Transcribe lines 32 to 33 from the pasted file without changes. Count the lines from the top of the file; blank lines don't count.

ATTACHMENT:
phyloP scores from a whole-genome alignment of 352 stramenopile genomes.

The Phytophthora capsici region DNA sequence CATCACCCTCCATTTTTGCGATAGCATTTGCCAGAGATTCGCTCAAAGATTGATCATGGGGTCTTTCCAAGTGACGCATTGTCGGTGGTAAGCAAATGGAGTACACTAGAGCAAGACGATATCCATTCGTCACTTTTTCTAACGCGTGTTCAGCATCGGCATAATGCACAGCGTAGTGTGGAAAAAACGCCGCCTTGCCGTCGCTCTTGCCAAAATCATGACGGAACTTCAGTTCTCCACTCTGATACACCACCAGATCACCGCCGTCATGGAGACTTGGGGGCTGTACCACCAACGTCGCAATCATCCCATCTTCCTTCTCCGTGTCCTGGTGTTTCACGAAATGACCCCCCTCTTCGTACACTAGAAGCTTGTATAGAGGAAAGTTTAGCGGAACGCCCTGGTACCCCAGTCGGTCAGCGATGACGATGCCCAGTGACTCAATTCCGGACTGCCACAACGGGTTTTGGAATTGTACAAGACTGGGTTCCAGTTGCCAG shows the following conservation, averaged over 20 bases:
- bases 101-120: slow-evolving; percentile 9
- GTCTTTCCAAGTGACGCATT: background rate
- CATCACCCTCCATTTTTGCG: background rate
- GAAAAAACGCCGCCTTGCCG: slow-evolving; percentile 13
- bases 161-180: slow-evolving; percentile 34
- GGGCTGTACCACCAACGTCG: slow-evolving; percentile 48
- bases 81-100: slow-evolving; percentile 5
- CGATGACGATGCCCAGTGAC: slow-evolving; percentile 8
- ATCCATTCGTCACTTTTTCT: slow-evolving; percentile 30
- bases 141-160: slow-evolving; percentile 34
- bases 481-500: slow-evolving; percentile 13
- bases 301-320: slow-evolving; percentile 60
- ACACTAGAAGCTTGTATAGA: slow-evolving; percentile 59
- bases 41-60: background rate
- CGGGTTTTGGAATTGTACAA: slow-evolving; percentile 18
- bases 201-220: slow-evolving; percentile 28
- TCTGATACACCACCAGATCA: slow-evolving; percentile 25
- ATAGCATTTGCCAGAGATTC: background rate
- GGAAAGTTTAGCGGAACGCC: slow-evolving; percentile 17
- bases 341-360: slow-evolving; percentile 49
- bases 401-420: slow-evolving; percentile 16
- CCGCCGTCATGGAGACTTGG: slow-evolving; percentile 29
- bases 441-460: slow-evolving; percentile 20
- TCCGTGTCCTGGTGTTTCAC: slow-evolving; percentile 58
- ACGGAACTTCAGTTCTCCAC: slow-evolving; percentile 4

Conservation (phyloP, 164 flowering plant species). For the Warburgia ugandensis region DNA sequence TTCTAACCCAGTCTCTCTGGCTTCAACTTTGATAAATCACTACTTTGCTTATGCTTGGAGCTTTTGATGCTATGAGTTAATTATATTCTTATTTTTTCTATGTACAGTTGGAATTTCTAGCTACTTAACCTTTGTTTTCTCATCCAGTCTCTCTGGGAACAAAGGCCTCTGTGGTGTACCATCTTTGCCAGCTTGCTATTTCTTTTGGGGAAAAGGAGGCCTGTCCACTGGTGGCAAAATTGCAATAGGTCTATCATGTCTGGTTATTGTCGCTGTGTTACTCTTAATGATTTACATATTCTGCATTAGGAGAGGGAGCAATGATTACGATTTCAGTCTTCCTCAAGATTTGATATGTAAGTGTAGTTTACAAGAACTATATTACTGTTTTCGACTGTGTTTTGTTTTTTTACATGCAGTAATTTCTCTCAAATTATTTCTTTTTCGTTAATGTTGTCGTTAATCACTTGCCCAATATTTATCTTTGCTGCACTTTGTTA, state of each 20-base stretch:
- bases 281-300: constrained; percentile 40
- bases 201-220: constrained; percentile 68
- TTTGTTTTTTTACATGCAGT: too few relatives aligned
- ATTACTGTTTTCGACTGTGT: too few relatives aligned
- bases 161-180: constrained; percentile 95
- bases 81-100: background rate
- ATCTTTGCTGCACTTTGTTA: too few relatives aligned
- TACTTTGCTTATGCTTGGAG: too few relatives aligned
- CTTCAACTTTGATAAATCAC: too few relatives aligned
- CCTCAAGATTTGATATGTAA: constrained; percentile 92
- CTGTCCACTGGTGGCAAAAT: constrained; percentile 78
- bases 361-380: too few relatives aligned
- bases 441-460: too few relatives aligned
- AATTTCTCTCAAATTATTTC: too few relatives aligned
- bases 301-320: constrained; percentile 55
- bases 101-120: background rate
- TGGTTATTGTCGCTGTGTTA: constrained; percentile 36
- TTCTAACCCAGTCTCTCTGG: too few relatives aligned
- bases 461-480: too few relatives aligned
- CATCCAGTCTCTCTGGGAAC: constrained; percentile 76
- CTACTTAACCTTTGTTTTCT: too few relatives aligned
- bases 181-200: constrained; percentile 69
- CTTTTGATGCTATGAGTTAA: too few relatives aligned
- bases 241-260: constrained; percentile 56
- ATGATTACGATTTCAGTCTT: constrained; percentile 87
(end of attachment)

- ATTACTGTTTTCGACTGTGT: too few relatives aligned
- bases 161-180: constrained; percentile 95